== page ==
development of the Technology Park.
> “That is moving quickly, and he
has experience and expertise,” Leitzel
Senior Editors Jeffrey Robb and Senior
Reporter Matthew Waite contributed to this
Continued from Page 1
Manslaughter charges, he said,
might deter police officers from abus
ing their power.
“You assault a police officer, and
you get time in jail,” he said. “Police
assault people and they don’t get any
thing when they are supposed to pro
tect and serve the community.”
Bartle said changing the charges
was a question of Nebraska statute.
“It has yet to be demonstrated to
me that I have any such authority,” he
County Attorney Gary Laccy said
he didn’t think Battle could change
the grand jury indictments unless the
special prosecutor knew of evidence
that wasn’t presented to the grand
Noreiga said respect for the His
panic community was part of what
prompted Intercultural Coalition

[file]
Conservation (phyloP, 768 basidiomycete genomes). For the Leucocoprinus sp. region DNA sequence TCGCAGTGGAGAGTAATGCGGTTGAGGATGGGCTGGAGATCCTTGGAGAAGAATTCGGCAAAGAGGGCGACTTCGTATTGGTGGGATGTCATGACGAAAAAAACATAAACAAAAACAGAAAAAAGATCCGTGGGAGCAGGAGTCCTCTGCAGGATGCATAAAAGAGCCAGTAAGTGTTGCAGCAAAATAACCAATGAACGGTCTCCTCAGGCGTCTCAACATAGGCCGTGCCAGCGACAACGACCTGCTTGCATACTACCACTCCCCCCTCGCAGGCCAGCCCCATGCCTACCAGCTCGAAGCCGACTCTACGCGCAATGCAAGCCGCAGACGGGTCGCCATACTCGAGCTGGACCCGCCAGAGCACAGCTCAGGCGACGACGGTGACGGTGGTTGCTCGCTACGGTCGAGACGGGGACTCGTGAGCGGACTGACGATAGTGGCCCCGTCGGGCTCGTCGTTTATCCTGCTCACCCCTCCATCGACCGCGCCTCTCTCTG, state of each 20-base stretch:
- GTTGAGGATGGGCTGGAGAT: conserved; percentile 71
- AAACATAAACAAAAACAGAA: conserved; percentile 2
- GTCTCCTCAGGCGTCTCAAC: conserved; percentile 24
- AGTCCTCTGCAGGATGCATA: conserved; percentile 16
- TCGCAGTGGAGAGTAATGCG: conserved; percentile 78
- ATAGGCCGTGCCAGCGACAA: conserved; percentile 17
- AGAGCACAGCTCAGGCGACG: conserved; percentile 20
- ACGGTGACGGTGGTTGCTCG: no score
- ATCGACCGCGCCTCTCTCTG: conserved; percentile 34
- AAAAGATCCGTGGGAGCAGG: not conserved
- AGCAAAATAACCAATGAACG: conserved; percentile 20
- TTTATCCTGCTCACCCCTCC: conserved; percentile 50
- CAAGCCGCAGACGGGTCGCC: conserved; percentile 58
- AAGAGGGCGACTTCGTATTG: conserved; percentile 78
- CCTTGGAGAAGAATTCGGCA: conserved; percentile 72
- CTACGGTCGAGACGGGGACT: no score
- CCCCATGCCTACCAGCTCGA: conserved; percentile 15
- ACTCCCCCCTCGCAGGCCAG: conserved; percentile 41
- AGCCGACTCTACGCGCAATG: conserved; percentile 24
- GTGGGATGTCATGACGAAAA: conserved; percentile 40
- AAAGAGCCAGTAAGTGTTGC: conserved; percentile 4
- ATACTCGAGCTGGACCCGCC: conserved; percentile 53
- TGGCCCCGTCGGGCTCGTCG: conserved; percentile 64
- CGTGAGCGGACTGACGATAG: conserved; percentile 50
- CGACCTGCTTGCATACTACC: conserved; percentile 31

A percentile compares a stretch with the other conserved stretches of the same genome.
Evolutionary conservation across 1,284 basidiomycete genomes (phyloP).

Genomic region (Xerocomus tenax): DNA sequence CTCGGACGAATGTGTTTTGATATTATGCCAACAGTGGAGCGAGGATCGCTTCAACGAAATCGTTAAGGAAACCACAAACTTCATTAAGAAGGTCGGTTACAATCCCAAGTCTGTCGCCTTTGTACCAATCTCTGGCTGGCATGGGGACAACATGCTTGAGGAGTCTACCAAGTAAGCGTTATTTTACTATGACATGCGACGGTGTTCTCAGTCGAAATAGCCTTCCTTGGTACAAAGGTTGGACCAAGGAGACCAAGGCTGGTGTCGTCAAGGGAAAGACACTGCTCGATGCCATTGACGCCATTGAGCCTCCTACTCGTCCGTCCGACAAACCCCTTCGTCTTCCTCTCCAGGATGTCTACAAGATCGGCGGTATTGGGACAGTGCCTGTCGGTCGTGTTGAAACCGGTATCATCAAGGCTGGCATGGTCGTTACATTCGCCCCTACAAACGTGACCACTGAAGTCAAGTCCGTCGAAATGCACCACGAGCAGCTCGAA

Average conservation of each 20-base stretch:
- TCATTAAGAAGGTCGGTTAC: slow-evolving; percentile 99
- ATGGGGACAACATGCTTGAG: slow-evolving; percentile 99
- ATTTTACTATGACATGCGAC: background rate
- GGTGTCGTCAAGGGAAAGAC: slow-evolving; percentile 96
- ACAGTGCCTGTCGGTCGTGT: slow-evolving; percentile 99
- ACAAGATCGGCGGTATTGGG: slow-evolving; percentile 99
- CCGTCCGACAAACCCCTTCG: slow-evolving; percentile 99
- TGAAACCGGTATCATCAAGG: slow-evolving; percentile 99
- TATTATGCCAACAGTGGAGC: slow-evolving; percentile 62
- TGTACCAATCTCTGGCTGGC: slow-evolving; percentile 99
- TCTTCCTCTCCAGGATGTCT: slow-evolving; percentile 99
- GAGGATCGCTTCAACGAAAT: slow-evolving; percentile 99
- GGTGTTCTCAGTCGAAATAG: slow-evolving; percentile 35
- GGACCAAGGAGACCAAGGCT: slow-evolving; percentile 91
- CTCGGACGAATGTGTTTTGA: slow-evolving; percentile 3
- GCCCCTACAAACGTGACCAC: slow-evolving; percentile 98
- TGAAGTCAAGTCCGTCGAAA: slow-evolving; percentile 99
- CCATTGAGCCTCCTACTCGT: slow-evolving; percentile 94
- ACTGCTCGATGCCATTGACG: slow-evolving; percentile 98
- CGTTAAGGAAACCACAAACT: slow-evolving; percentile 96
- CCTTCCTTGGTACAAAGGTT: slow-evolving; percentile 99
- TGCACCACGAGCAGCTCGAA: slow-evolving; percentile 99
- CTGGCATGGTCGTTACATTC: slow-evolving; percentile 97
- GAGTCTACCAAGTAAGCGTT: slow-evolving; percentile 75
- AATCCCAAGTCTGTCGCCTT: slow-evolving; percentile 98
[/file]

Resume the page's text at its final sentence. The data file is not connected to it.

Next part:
members to write up the petition.
“We can’t keep our eyes closed.
This is just a wake-up for all of us
Latinos to stand up and say enough is
enough,” he said.
Senior Editor Angie Uranium and The
Associated Press contributed to this report.
Continued from Page 1
and now we’ve got a Latino com
munity member dead,” Noriega
He said Veskrna should be
charged with at least third-degree
assault. Noriega said he wanted the
other officers involved in the inci
dent also removed from their jobs.
‘‘If they try to cover this whole
thing up, they don’t deserve to wear
the badge they wear,” he said.
Noriega said the petition still